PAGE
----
Nevertheless, the crash rates for older drivers are lower per capita than for drivers of other ages since they drive shorter distances and are less often licensed to drive [58, 119]. Functional declines associated with aging appear to prompt some drivers to voluntarily change their driving habits [57, 104]; many older drivers report limiting their driving, especially to avoid complex driving situations such as peak travel times, night-time driving, and adverse weather conditions [9, 46]. However, because older occupants of vehicles comprise a large proportion of future deaths in motor vehicle crashes, public health efforts to reduce their morbidity and mortality should be pursued [58].

The most widely recommended road safety strategy for older drivers relates to the restriction of their driving licenses [113]. Nevertheless, this type of countermeasure needs to be carefully evaluated due to the negative consequences related to the restriction of elderly mobility, and increased emphasis should be placed on effective methods of protecting older drivers and passengers when they travel in vehicles [58].

Diverse perceptive, cognitive, and motor factors have been associated with driving difficulties and crash incidence in older adults. In a literature review, Anstey et al. [5] reported that measures of attention, reaction time, memory, executive function, mental status, visual function, and physical function were associated with driving outcome measures. Health status (e.g., cardiovascular illnesses, diabetes mellitus, state of depression, and dementia) has also been linked with the occurrence of crashes in older drivers [2, 73, 96].

Aging is associated with a decline in several cognitive skills and brain functions [17, 111] which can result in driving difficulties. For example, a decline in information processing speed, loss of efficiency in acquiring new information, cognitive inflexibility, a decline in executive functioning, a reduction in attentional resources, and a reduction in working memory function have been demonstrated [10, 111].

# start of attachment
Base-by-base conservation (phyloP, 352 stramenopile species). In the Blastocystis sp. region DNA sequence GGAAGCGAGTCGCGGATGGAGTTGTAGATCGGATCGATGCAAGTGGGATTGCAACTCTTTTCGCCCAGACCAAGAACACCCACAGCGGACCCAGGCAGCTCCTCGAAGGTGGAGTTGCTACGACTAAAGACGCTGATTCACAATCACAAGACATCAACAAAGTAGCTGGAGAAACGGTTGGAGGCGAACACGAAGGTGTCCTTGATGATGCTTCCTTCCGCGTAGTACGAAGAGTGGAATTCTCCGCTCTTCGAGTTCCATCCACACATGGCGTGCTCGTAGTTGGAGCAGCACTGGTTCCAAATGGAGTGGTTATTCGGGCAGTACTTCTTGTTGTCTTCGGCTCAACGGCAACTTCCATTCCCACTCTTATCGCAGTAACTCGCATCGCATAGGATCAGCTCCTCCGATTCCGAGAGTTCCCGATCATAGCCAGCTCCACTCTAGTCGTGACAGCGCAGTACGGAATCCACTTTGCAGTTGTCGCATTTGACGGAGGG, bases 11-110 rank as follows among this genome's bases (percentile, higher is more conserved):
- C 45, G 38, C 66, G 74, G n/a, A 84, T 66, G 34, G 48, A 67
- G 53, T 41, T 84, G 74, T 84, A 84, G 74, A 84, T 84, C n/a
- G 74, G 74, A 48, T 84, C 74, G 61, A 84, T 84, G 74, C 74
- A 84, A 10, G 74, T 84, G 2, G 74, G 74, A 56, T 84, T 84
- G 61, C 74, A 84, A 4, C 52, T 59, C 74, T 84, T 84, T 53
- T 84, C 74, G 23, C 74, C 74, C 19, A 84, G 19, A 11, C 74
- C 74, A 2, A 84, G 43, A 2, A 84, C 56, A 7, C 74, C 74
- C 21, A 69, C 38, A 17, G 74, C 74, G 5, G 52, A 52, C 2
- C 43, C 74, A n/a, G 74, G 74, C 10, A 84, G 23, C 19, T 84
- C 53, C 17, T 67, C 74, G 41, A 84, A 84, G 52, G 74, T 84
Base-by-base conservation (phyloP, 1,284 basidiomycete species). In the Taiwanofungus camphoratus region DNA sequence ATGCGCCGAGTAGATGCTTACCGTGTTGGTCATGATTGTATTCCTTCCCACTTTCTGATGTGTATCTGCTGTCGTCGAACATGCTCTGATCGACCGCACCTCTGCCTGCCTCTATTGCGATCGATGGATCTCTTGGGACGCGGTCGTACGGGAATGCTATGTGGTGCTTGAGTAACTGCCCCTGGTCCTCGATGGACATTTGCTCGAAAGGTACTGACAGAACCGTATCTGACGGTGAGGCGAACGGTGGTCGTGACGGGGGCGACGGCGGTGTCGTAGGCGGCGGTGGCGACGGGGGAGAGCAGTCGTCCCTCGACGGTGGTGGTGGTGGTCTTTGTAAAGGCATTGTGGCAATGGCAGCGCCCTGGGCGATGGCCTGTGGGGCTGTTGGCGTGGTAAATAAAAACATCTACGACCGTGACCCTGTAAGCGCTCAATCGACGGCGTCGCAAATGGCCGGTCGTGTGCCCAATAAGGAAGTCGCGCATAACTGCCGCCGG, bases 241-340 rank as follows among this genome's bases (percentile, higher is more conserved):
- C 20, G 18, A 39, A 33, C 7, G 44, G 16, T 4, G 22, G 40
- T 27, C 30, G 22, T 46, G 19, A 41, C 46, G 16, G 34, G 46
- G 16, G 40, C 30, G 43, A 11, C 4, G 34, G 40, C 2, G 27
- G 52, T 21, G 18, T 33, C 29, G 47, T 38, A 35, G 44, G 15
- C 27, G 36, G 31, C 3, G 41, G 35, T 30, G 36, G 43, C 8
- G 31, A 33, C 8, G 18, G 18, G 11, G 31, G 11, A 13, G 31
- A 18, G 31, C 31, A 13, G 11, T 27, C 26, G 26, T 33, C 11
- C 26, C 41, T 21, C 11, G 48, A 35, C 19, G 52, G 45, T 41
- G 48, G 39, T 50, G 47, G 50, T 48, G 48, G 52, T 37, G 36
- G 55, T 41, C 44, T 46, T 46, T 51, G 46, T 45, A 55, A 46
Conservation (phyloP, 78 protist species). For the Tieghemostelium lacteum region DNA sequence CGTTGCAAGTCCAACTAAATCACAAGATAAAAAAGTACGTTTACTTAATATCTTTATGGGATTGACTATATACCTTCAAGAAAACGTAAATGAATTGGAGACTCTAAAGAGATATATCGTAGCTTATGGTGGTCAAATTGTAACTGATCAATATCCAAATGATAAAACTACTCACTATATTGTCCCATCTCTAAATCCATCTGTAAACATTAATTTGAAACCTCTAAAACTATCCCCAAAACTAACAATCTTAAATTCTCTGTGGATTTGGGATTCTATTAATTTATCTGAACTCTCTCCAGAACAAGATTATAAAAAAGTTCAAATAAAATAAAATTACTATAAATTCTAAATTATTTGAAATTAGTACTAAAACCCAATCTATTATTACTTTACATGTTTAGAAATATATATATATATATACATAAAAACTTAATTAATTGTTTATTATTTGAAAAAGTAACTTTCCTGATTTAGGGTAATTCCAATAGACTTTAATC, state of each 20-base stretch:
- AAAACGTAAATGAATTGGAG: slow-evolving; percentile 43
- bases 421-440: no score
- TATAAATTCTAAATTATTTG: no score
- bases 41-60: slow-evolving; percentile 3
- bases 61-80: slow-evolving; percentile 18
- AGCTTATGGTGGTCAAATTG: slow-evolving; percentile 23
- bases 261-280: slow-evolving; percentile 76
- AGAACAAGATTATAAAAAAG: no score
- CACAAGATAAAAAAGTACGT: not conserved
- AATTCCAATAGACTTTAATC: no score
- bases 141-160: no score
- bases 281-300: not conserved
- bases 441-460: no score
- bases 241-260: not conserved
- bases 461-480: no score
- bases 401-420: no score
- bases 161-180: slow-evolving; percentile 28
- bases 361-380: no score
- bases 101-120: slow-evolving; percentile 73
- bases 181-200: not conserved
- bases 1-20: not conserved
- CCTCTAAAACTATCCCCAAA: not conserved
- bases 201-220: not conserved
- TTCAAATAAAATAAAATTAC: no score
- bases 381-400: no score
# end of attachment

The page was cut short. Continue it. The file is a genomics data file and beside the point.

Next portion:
Interestingly, the practice of physical activities has a positive effect on perceptive, cognitive, and physical abilities as well as on health factors that are considered important for driving performance and safety among older adults. For instance, older people with a good physical fitness level show greater efficiency in information processing [29, 52], enhancement of attention capacity in dual-task situations [40], and better performance on tasks that require visual–spatial processing [102]. The effects of physical activity on cognitive factors seem to be more accentuated for tasks that request greater attention resources [22, 29, 116]. Furthermore, physical activity is a key factor for healthful aging [4, 120].

In this context, the purpose of this review is to examine the perceptual, cognitive, health, and physical factors that are related to fitness to drive in older adults and at the same time to identify possible strategies that could enhance their driving-related abilities. Moreover, we intend to identify and analyse the potential mechanisms that could support and promote a relationship between physical activity, driving ability, and road safety.